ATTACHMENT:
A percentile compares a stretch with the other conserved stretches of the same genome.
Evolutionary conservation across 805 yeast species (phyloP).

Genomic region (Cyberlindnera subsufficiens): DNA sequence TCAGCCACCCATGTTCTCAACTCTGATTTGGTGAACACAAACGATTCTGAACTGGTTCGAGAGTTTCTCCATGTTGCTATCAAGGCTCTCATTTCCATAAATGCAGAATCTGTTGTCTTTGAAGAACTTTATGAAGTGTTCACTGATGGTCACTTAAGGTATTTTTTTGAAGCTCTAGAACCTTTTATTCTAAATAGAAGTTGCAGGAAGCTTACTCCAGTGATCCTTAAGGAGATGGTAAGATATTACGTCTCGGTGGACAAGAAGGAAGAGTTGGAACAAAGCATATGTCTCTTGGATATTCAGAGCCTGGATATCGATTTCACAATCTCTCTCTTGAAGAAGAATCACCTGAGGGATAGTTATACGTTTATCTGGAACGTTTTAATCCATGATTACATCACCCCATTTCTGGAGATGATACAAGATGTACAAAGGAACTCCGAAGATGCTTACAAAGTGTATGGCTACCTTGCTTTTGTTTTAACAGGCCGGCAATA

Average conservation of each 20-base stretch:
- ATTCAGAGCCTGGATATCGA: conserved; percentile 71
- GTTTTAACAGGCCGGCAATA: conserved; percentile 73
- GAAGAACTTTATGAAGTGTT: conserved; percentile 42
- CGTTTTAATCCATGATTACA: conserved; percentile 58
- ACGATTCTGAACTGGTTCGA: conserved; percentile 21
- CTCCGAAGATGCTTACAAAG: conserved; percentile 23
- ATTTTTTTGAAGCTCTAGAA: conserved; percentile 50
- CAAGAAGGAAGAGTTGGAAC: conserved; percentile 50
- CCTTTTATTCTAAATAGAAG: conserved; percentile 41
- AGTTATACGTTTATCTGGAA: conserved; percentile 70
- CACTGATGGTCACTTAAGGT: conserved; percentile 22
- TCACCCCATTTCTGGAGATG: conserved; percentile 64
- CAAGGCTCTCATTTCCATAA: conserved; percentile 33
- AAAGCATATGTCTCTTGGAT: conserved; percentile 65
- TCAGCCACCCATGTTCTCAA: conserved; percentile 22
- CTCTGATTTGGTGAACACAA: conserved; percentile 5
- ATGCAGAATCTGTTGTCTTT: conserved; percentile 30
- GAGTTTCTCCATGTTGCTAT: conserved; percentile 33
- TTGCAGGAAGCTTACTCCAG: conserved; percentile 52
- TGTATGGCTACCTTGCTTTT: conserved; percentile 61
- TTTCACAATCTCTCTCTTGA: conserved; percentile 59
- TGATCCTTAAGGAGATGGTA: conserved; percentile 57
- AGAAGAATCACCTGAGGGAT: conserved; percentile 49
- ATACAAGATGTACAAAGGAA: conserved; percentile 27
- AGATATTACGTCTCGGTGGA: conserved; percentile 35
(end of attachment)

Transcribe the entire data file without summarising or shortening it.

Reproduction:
A percentile compares a stretch with the other conserved stretches of the same genome.
Evolutionary conservation across 805 yeast species (phyloP).

Genomic region (Cyberlindnera subsufficiens): DNA sequence TCAGCCACCCATGTTCTCAACTCTGATTTGGTGAACACAAACGATTCTGAACTGGTTCGAGAGTTTCTCCATGTTGCTATCAAGGCTCTCATTTCCATAAATGCAGAATCTGTTGTCTTTGAAGAACTTTATGAAGTGTTCACTGATGGTCACTTAAGGTATTTTTTTGAAGCTCTAGAACCTTTTATTCTAAATAGAAGTTGCAGGAAGCTTACTCCAGTGATCCTTAAGGAGATGGTAAGATATTACGTCTCGGTGGACAAGAAGGAAGAGTTGGAACAAAGCATATGTCTCTTGGATATTCAGAGCCTGGATATCGATTTCACAATCTCTCTCTTGAAGAAGAATCACCTGAGGGATAGTTATACGTTTATCTGGAACGTTTTAATCCATGATTACATCACCCCATTTCTGGAGATGATACAAGATGTACAAAGGAACTCCGAAGATGCTTACAAAGTGTATGGCTACCTTGCTTTTGTTTTAACAGGCCGGCAATA

Average conservation of each 20-base stretch:
- ATTCAGAGCCTGGATATCGA: conserved; percentile 71
- GTTTTAACAGGCCGGCAATA: conserved; percentile 73
- GAAGAACTTTATGAAGTGTT: conserved; percentile 42
- CGTTTTAATCCATGATTACA: conserved; percentile 58
- ACGATTCTGAACTGGTTCGA: conserved; percentile 21
- CTCCGAAGATGCTTACAAAG: conserved; percentile 23
- ATTTTTTTGAAGCTCTAGAA: conserved; percentile 50
- CAAGAAGGAAGAGTTGGAAC: conserved; percentile 50
- CCTTTTATTCTAAATAGAAG: conserved; percentile 41
- AGTTATACGTTTATCTGGAA: conserved; percentile 70
- CACTGATGGTCACTTAAGGT: conserved; percentile 22
- TCACCCCATTTCTGGAGATG: conserved; percentile 64
- CAAGGCTCTCATTTCCATAA: conserved; percentile 33
- AAAGCATATGTCTCTTGGAT: conserved; percentile 65
- TCAGCCACCCATGTTCTCAA: conserved; percentile 22
- CTCTGATTTGGTGAACACAA: conserved; percentile 5
- ATGCAGAATCTGTTGTCTTT: conserved; percentile 30
- GAGTTTCTCCATGTTGCTAT: conserved; percentile 33
- TTGCAGGAAGCTTACTCCAG: conserved; percentile 52
- TGTATGGCTACCTTGCTTTT: conserved; percentile 61
- TTTCACAATCTCTCTCTTGA: conserved; percentile 59
- TGATCCTTAAGGAGATGGTA: conserved; percentile 57
- AGAAGAATCACCTGAGGGAT: conserved; percentile 49
- ATACAAGATGTACAAAGGAA: conserved; percentile 27
- AGATATTACGTCTCGGTGGA: conserved; percentile 35